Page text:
Putting a spin on the typical cop movie, buddies Justin (Damon Wayans Jr.) and Ryan (Jake Johnson) resort to impersonating cops in an effort to compensate for their lackluster careers in Let’s Be Cops. The movie is packed with LOL moments as the pair navigates through Los Angeles in borrowed police uniforms and wind up in some serious danger.
The friends are desperately struggling to make something of their lives. Ryan is still living on the money he made from a commercial a few years back and regularly “coaches” (aka bullies) some local kids playing football, because he’s still frustrated about failing to make it to the NFL.
Justin holds onto his job as an assistant at a video game design company, despite the fact that his boss hates his ideas. His most recent rejection comes when he suggests a video game about policemen, entitled Patrolman.
Reminiscing about a pact they shared some years ago about becoming successful, the friends come to the conclusion that their time in L.A. is coming to a close. Their loser status peaks when they attend a college reunion dressed in the policemen uniforms from Justin’s presentation, only to find that it was not a costume party.
As they leave the party, their uniforms soon provide a newfound confidence, and the feeling washes over them like a superpower. Desperate to hold onto the potential of being someone important, Ryan convinces Justin to continue the charade. He buys a police cruiser online that he re-vamps to look like an actual cruiser and convinces Justin to play along. Justin does, although reluctantly, and finds the uniform helps him land his longtime crush Josie ( Nina Dobrev).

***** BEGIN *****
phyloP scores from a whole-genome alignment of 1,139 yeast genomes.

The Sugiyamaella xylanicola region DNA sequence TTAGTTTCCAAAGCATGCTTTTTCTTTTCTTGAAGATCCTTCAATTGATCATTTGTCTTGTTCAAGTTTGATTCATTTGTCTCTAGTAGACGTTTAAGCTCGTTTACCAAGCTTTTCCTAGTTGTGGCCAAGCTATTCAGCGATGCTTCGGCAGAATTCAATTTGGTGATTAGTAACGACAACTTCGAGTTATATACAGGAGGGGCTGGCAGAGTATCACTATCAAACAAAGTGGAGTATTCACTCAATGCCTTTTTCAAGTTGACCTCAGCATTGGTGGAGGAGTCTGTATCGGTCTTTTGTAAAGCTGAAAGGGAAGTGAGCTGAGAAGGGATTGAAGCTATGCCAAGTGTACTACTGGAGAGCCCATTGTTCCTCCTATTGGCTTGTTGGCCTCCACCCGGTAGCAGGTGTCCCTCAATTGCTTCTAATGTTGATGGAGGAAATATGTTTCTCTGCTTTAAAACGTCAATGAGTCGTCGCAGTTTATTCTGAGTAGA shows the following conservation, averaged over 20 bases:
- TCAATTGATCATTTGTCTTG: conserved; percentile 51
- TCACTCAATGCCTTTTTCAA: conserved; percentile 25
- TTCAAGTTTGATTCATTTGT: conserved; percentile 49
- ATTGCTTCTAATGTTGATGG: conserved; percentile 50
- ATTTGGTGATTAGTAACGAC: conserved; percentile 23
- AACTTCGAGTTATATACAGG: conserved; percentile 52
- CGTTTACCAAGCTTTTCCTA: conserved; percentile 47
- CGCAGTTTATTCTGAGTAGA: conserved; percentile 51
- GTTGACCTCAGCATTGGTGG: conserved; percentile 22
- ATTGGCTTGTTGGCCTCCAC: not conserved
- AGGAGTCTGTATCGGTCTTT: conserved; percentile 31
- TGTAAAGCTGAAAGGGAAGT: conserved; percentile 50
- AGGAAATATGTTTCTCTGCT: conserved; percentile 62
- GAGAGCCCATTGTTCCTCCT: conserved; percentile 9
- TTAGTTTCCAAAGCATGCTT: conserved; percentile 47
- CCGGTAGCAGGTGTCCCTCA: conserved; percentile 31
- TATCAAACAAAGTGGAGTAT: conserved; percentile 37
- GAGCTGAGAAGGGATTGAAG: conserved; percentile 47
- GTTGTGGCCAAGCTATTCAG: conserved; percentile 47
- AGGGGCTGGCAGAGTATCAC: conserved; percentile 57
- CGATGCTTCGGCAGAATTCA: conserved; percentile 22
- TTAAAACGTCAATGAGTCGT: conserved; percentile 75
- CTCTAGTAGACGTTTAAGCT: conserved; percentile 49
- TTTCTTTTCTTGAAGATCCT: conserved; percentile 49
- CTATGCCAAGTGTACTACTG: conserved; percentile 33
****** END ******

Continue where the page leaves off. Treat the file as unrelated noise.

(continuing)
Their new life slowly engulfs them in real-life danger when they go to a distress call, where they meet Patrol Officer Segars (Rob Riggle). Although the stint is enough to scare Justin into retirement, he first tries to save Josie from a man who is harassing her at work. The man turns out to be the leader of the Albanian mobsters, whom Justin and Ryan ran into earlier. The friends run a stakeout to gather Intel on the mobsters.
Damon and Jake have perfect chemistry as longtime friends who both are frustrated by their lack of success in life. Jake’s character is refreshingly upbeat, while Damon is skeptical and less than enthusiastic about pretending to be a cop. They take the audience on a wild and hilarious adventure as their shenanigans get more and more dangerous.
The special features include deleted and alternate scenes, a Let’s Be Cops camera test with the two leads, the featurettes Brothers in Blue and Real Funny, a still gallery and commentary by director Luke Greenfield and co-writer Nicholas Thomas. ~Nadira Chand